CBS 2 Exclusive: Progress Moves Ahead For Phase One Of Second Avenue Subway
NEW YORK (CBSNewYork) — The Second Avenue Subway will mark the first major expansion of the New York City subway system in 50 years.
CBS 2’s Andrea Grymes got an exclusive underground look at progress on phase one of the project.
On the Upper East Side of Manhattan – some 110 feet below the buildings, cars, and pedestrians – a huge project is under way to bring the new subway line to Second Avenue. Construction has been under way since 2007.
Metropolitan Transportation Authority capital construction president Dr. Michael Horodniceanu gave CBS 2’s Grymes a firsthand look at the progress.
“This is the rail,” Horodniceanu said. “You can see it was delivered already.”
Phase one of the project is now two thirds complete. It will extend the Q Train from 57th Street and Seventh Avenue across town to 96th Street and Second Avenue.
Once the entire project is done, the Q Train will run northward to 125th Street in East Harlem, while a new T Train will run from 125th Street to Hanover Square in Lower Manhattan.
There has not been a subway expansion on project on such a scale since the 1940s – before the New York City Transit Authority had even yet been created. But plans for the Second Avenue Subway project go back even before that – the Second Avenue Subway was first proposed in 1929.
But now, officials said, the new subway line is desperately needed to alleviate overcrowding on the nearby No. 4, 5 and 6 lines along Lexington Avenue.
Phase one of the project calls for three brand new stations, at 72nd, 86th and 96th streets. They will serve 200,000 daily riders.
“It’s a very different approach,” Horodniceanu said. “The openness; the airiness — it’s quite different.”
Massive pieces of construction equipment have been loaded down form a hole at ground level. Sometimes, the equipment is broken apart and reassembled below ground.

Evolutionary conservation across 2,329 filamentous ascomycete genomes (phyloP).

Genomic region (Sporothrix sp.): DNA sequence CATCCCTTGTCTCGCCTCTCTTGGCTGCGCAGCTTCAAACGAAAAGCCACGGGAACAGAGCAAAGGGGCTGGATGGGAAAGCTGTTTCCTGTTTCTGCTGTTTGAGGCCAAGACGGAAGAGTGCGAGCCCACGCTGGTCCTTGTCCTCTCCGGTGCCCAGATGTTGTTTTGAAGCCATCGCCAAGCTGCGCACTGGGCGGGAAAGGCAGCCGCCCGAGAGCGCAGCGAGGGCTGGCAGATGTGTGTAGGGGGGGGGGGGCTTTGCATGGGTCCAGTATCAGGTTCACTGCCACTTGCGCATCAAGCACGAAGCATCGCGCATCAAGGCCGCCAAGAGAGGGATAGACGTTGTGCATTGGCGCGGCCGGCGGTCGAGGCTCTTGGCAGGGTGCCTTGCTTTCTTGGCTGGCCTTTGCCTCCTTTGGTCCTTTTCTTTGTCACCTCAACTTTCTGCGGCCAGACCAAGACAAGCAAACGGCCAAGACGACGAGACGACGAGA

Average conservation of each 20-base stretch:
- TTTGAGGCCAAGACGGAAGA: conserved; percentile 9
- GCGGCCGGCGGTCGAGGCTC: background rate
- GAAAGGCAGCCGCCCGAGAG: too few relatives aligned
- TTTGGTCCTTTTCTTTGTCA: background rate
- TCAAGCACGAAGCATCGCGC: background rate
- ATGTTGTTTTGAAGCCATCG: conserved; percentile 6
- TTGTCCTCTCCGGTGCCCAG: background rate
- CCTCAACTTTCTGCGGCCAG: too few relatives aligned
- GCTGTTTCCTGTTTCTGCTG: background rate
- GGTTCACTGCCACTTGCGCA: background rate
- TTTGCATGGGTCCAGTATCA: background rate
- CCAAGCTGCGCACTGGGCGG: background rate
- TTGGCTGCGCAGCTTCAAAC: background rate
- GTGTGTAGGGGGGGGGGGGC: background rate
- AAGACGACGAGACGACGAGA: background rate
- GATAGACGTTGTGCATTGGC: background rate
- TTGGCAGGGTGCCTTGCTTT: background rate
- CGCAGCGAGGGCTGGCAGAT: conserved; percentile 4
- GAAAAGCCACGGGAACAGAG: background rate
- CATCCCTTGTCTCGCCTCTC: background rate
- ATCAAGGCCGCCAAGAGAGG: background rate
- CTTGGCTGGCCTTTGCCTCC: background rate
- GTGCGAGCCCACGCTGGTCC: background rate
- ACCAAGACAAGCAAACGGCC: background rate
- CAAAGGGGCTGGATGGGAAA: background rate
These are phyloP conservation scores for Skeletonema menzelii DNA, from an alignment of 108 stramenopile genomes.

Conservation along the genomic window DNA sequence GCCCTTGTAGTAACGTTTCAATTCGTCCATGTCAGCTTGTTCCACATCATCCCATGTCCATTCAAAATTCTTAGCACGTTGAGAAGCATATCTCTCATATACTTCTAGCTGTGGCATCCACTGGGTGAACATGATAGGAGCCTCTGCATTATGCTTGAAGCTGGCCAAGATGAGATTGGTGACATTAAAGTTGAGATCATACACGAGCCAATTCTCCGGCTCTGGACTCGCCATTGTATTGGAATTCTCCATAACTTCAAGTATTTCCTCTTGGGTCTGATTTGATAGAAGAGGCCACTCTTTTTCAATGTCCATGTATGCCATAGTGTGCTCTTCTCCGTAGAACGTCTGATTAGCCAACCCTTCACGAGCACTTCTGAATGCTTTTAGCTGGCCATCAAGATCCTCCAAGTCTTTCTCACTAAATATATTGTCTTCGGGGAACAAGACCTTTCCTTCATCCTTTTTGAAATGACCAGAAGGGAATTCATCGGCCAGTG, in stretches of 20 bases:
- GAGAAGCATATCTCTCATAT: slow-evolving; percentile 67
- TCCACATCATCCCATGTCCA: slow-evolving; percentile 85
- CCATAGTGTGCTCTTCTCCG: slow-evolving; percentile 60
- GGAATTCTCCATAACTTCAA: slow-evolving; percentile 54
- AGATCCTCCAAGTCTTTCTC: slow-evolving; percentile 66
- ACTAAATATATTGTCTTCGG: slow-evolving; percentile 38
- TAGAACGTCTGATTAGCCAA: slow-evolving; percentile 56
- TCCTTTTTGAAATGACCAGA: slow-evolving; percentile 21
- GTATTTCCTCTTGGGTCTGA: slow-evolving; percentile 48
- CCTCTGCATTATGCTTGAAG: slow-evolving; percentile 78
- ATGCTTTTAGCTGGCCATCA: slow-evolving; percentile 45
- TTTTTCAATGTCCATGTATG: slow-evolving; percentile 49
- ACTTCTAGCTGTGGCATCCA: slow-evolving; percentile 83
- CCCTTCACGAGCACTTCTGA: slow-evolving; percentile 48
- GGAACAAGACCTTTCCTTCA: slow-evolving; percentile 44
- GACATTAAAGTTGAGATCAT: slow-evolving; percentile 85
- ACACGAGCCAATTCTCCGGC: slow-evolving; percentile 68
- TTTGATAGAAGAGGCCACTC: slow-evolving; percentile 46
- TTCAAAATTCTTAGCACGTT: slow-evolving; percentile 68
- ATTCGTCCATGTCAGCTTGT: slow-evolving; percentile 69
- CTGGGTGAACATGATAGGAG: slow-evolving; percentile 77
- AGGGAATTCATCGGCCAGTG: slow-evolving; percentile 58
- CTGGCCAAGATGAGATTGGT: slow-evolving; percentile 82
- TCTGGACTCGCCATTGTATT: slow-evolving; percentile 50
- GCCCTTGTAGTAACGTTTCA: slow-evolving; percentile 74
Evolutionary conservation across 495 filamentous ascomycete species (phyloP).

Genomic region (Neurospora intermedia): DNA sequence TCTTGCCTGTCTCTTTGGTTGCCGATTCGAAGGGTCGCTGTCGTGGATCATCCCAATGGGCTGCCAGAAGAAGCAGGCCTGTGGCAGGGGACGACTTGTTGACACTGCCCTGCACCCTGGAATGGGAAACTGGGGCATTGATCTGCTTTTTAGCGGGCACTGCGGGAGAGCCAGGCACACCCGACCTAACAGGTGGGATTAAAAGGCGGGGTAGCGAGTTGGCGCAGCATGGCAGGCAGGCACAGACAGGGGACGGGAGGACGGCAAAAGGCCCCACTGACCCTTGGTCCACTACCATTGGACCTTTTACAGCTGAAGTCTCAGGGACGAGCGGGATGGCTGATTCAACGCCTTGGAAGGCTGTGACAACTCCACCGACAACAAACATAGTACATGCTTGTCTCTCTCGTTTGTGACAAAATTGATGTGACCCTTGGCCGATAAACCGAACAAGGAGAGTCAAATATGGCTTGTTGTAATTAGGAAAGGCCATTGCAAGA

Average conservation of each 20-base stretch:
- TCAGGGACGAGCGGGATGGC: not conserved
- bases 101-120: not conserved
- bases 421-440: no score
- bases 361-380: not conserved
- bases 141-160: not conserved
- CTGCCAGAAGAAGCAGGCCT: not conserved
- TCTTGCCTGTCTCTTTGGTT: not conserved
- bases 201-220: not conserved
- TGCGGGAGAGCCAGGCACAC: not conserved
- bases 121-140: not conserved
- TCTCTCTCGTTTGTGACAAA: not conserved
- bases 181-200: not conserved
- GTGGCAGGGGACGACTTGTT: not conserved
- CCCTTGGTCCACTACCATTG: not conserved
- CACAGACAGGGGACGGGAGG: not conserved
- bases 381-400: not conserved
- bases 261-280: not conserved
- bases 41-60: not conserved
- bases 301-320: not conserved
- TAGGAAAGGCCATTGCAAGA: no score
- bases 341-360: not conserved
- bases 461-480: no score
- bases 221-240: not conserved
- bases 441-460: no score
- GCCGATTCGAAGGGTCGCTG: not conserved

On an average workday, there are some 700 to 900 workers involved.
But the MTA admitted the biggest challenge is not the construction itself, but actually doing the work in the most densely-populated area of the United States.
“We have been here 24 years, and this is horrible,” said Caryn Klausner, owner of Promises Fulfilled at 1592 Second Ave.
Klausner said she has had a monumentally tough time during construction.
“No one walks on the sidewalk,” she said. “There’s no street; there’s no parking.”
Ruairi Curtin actually opened up the Penrose bar, 1590 Second Ave., during subway construction – thanks to a good break in rent.
“We’ve been doing well, but I think we’ll be doing a lot better when the subway opens and when the construction moves,” Curtin said.
Horodniceanu was also looking forward to the completion of the project.
“People understand now that there is going to be a great benefit by completing this project,” he said.
The MTA said phase one of the Second Avenue Subway project is coming in under budget, at $4.45 billion.
And as they say, there is light at the end of the construction tunnel. Phase one is set for completion in December 2016.
But there is no estimated completion date or price tag yet for the entire project.
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